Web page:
microsoft outage and downtime

Microsoft Outage and Downtime

Okay, got some more news for you about what’s happening in the world of technology. Hopefully this news will be valuable to you. The first thing I want to talk about is the Microsoft outage that just happened. Microsoft 365 is a whole host of software that all of our clients pretty much use. That includes Microsoft Teams, Email, Exchange Mail online, SharePoint, One Drive and so on.

Well, they had an unexpected outage and the excuse of the outage was “We’ve determined a recent deployment contained a broken connection to an internal storage device which has resulted in impact.”

They did something they didn’t update and it broke a bunch of stuff. But it took them a long time to get it resolved which is a little bit of a shock. Now, this Microsoft outage we don’t really know, was it global, was everyone down? Microsoft is saying it was kind of a spotty outage that only impacted certain regions. But what we do know for sure is that there was some form of outage that started from the evening of the 20th until around noon of the 21st when Microsoft officially claimed the outage was over.

How was I affected during the Microsoft outage?

So what does that mean? If you had an outage and you were working last night in Microsoft Teams or you were sending and receiving emails, maybe you didn’t receive one or you couldn’t connect, something happened. I wasn’t on email or anything during that time last night, but I was on there this morning and I did not see any problems.

So unless I just missed it or it just went unnoticed, we were still functional. Okay so, when that happens, you move your whole team into Microsoft Teams because people are working from home since Covid. And you can’t collaborate, you can’t communicate. It’s pretty impactful to your business.

So let’s talk about up time, what does that look like. Microsoft, we kind of estimate, they had about 15 hours of downtime. Microsoft, on average, has been right around 99.98% uptime, which is a fantastic number.

99.98% uptime is about 1.752 hours of downtime per year. That’s really good. That’s just really good architecture to have such little downtime. That’s probably just pushing updates and there’s a blink and it’s back up for the most part throughout the year.

So they have a really good system. But this outage that they had, if it truly was from last night until noon today, is a lot of downtime. That’s 15 hours or so we estimate. So what does 15 hours mean? That means that Microsoft is no longer getting the three 9’s, 99.9 something. They drop down to a 99.82 and I guarantee you there’s a lot of people at Microsoft not happy about hitting that number. There is a lot of turmoil in that organization about hitting that number. That is a stain on any organization to get below 99.9. That’s not good, that’s a lot of outage. Microsoft averages 1.752 hours per year and now they have 15 hours in one setting, not good.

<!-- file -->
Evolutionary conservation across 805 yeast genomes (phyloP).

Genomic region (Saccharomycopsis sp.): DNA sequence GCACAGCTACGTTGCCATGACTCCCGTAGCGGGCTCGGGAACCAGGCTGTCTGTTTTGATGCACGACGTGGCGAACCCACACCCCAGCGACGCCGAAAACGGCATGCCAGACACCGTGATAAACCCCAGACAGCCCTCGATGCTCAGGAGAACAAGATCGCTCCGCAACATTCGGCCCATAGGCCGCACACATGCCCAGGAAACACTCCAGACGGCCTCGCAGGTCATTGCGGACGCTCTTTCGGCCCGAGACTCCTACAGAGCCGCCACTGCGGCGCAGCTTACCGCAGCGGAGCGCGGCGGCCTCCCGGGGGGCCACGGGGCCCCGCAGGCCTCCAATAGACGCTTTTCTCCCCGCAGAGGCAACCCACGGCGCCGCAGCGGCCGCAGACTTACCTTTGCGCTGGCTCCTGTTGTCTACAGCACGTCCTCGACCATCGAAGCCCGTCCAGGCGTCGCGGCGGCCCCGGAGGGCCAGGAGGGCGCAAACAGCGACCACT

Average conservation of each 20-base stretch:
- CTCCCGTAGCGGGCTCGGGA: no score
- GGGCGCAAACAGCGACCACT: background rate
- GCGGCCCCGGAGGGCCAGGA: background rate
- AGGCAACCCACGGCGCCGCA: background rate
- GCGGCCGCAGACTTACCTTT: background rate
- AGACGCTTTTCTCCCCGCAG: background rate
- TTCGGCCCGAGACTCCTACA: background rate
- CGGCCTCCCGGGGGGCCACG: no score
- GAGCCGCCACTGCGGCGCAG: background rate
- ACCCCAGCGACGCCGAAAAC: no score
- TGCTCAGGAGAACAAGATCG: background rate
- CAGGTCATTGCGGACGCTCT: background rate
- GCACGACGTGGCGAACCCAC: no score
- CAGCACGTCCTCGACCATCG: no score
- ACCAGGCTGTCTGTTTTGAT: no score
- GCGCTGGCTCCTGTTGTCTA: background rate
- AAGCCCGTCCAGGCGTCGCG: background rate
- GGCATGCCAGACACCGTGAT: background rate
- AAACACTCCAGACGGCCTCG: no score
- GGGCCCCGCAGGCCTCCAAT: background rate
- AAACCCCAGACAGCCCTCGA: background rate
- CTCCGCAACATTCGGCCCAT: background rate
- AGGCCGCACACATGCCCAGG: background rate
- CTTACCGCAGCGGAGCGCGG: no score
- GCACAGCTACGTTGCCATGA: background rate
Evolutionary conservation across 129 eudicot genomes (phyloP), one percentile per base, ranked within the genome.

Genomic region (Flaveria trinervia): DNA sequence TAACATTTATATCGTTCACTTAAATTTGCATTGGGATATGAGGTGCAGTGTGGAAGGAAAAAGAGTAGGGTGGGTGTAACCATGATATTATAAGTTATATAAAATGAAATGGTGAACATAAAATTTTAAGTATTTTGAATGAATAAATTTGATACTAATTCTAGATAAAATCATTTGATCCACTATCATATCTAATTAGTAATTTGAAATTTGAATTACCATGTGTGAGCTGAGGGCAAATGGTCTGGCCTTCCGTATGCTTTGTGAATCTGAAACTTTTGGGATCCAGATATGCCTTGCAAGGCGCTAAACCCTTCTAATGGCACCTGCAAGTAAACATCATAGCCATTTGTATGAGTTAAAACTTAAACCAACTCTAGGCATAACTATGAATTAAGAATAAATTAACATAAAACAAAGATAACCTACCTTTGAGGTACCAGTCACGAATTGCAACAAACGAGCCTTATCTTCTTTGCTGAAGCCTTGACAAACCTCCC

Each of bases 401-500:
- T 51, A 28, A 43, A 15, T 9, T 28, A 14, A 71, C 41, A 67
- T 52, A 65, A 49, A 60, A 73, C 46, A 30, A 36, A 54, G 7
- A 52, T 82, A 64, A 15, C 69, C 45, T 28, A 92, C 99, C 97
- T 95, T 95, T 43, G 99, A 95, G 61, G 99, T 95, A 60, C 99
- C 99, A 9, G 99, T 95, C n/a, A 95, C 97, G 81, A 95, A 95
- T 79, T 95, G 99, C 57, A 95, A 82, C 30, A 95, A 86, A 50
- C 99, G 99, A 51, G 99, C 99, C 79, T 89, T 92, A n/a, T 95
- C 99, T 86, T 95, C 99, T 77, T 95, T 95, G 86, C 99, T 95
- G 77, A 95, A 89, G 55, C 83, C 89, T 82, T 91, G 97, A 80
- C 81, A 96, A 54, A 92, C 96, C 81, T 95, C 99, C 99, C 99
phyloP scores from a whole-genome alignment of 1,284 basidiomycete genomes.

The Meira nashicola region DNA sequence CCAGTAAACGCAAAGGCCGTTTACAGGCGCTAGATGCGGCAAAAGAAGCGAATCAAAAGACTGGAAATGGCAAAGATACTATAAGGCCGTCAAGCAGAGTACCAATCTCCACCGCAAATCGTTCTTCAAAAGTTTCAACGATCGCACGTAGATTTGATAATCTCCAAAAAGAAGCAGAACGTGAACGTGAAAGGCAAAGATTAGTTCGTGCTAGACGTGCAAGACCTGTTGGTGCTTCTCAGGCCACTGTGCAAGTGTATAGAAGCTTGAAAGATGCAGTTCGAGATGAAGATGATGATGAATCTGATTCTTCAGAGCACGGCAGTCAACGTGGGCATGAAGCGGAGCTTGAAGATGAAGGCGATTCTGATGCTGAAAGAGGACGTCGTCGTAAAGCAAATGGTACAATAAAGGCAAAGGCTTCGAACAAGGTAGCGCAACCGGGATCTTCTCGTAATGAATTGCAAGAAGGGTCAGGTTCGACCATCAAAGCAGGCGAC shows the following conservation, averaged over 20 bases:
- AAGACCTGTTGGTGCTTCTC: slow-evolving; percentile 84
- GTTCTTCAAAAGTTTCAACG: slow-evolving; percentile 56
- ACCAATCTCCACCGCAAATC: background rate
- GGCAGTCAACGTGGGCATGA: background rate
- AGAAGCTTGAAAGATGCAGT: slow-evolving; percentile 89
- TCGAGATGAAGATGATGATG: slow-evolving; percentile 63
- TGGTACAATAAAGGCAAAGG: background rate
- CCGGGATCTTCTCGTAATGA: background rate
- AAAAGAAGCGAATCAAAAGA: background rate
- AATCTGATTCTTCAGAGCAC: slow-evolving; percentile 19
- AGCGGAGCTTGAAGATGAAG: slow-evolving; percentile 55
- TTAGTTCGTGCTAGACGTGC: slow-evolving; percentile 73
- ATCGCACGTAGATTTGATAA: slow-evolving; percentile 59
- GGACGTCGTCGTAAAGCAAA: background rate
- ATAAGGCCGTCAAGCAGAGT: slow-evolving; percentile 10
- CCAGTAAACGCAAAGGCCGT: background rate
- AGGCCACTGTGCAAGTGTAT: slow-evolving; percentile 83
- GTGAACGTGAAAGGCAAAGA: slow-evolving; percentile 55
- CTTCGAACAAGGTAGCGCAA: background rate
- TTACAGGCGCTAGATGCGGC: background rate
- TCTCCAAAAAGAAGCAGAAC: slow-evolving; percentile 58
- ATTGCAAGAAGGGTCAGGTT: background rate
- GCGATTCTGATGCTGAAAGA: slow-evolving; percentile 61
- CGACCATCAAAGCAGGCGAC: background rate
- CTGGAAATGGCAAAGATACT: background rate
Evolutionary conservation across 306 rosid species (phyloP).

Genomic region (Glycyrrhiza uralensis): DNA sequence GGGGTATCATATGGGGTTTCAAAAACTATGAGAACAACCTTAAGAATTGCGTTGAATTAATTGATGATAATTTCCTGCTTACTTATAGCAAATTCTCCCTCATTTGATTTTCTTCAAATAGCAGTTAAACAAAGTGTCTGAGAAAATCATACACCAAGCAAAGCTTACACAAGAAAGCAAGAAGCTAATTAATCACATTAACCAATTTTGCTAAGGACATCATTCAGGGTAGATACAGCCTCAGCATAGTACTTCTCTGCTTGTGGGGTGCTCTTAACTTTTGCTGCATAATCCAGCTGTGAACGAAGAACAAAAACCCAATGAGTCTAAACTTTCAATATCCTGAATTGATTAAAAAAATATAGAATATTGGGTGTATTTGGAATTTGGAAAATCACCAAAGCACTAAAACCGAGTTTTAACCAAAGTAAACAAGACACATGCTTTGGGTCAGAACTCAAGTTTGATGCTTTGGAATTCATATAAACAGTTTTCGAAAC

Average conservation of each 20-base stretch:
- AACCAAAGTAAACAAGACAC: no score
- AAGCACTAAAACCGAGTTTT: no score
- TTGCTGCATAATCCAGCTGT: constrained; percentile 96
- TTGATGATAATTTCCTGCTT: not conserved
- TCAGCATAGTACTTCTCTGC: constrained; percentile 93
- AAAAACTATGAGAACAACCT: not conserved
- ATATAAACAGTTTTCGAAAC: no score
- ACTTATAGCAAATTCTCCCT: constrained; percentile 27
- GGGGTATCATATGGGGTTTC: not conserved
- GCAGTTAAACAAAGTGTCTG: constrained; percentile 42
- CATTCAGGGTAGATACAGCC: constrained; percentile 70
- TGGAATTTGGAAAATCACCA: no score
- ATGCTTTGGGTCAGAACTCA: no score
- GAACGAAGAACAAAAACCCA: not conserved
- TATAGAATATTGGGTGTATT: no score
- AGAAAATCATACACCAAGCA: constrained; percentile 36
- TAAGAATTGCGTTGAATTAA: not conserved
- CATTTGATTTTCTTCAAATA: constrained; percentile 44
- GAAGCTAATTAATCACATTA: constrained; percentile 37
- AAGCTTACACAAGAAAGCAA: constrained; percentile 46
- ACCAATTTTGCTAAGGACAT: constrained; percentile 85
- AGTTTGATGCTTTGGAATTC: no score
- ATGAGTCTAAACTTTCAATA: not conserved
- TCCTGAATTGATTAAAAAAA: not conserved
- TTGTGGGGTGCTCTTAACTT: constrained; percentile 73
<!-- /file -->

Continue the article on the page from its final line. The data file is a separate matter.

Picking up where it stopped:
The outages for the rest of the year, either scheduled or otherwise, are probably going to be shrank down quite a bit. One of the things when we talk about outages in the cloud, some people think 99% uptime sounds great. Well, 99% uptime in a year is 87.6 hours of downtime. So as you look at any cloud host infrastructure, anything going out to a 3rd party, you want to ask them what is their uptime or find that and anything below 99.9 is pretty big.

If you see a 99% uptime, that’s not something to brag about. 87.6 hours of downtime, if it’s consecutive, continuous hours that’s going out of business type of stuff. So you want to be aware of that.

Microsoft Teams – New Features

Okay, next thing. New features in Microsoft Teams. We’re kind of talking about how they failed us and let us down, now we’re going to talk about some of the things they’re actually releasing that we really like. There’s a couple of things coming out that I’m excited about. Microsoft’s going to release Excel Live. If you’re familiar with using Microsoft Teams or One Drive and SharePoint with word files you can collaborate live on a file.

You can be working in the file and you can literally see other people working in the file, watch it change in real time. Fantastic for meetings and sharing documents. Legal teams will use it a lot to help update things and work together. It’s an amazing collaborative tool.

So that’s going to be coming out here soon. And the other thing that I’m even more excited about and that is going to be Microsoft Teams Connect. Microsoft Teams Connect allows you to now connect to other people’s tenants. But it’s done differently because you’ve always been able to connect to other tenants. So what I mean by tenant is we’ve got our Microsoft Office 365 and I can allow someone to have a chat with me on their network or on their teams. But to do that I need to switch back and forth between tenants, which is a pain to do. You lose some visibility into the one tenant while you’re in the other. So what they’re going to do is their going to make it so that the channels from a different tenant are visible inside your tenant.

So you can be in your tenant, talking to your employees, having full collaboration with your employees, and then have someone else you’re communicating with in a channel visible in your tenant that you can then talk to. The downside. They’re really accessible. So if you have an employee or yourself and you’re trying to talk to someone and you click and see Susie’s down here in the tenant and I’ve got a Susie that works for me, I may copy a whole bunch of proprietary information and put it in the wrong chat.